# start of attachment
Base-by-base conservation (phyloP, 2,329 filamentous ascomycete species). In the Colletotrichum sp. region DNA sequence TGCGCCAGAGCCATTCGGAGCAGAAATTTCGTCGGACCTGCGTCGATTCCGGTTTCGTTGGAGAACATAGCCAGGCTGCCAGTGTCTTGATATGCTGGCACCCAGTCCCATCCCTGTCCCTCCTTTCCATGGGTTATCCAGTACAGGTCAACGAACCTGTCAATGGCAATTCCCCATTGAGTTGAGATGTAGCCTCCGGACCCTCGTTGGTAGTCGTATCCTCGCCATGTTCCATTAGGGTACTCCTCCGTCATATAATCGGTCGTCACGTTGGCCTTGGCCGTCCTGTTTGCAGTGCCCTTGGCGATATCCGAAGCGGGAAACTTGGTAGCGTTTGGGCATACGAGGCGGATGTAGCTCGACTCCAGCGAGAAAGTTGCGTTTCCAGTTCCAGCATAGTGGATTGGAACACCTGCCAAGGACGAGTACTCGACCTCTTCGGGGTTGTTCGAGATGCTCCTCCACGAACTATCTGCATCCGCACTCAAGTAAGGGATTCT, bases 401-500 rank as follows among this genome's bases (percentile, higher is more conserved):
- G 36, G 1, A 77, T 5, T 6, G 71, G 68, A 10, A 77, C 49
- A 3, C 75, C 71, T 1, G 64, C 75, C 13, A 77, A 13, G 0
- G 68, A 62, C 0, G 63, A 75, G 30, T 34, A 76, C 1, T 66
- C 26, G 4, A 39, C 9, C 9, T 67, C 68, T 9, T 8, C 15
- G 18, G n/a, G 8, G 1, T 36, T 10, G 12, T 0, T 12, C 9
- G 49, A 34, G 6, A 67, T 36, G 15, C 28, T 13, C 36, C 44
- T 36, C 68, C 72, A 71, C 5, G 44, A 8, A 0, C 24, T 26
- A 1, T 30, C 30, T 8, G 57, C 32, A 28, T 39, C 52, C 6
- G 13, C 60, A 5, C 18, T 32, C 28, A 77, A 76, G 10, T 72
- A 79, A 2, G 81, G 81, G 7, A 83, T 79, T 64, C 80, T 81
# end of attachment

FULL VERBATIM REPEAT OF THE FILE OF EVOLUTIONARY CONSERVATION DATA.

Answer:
Base-by-base conservation (phyloP, 2,329 filamentous ascomycete species). In the Colletotrichum sp. region DNA sequence TGCGCCAGAGCCATTCGGAGCAGAAATTTCGTCGGACCTGCGTCGATTCCGGTTTCGTTGGAGAACATAGCCAGGCTGCCAGTGTCTTGATATGCTGGCACCCAGTCCCATCCCTGTCCCTCCTTTCCATGGGTTATCCAGTACAGGTCAACGAACCTGTCAATGGCAATTCCCCATTGAGTTGAGATGTAGCCTCCGGACCCTCGTTGGTAGTCGTATCCTCGCCATGTTCCATTAGGGTACTCCTCCGTCATATAATCGGTCGTCACGTTGGCCTTGGCCGTCCTGTTTGCAGTGCCCTTGGCGATATCCGAAGCGGGAAACTTGGTAGCGTTTGGGCATACGAGGCGGATGTAGCTCGACTCCAGCGAGAAAGTTGCGTTTCCAGTTCCAGCATAGTGGATTGGAACACCTGCCAAGGACGAGTACTCGACCTCTTCGGGGTTGTTCGAGATGCTCCTCCACGAACTATCTGCATCCGCACTCAAGTAAGGGATTCT, bases 401-500 rank as follows among this genome's bases (percentile, higher is more conserved):
- G 36, G 1, A 77, T 5, T 6, G 71, G 68, A 10, A 77, C 49
- A 3, C 75, C 71, T 1, G 64, C 75, C 13, A 77, A 13, G 0
- G 68, A 62, C 0, G 63, A 75, G 30, T 34, A 76, C 1, T 66
- C 26, G 4, A 39, C 9, C 9, T 67, C 68, T 9, T 8, C 15
- G 18, G n/a, G 8, G 1, T 36, T 10, G 12, T 0, T 12, C 9
- G 49, A 34, G 6, A 67, T 36, G 15, C 28, T 13, C 36, C 44
- T 36, C 68, C 72, A 71, C 5, G 44, A 8, A 0, C 24, T 26
- A 1, T 30, C 30, T 8, G 57, C 32, A 28, T 39, C 52, C 6
- G 13, C 60, A 5, C 18, T 32, C 28, A 77, A 76, G 10, T 72
- A 79, A 2, G 81, G 81, G 7, A 83, T 79, T 64, C 80, T 81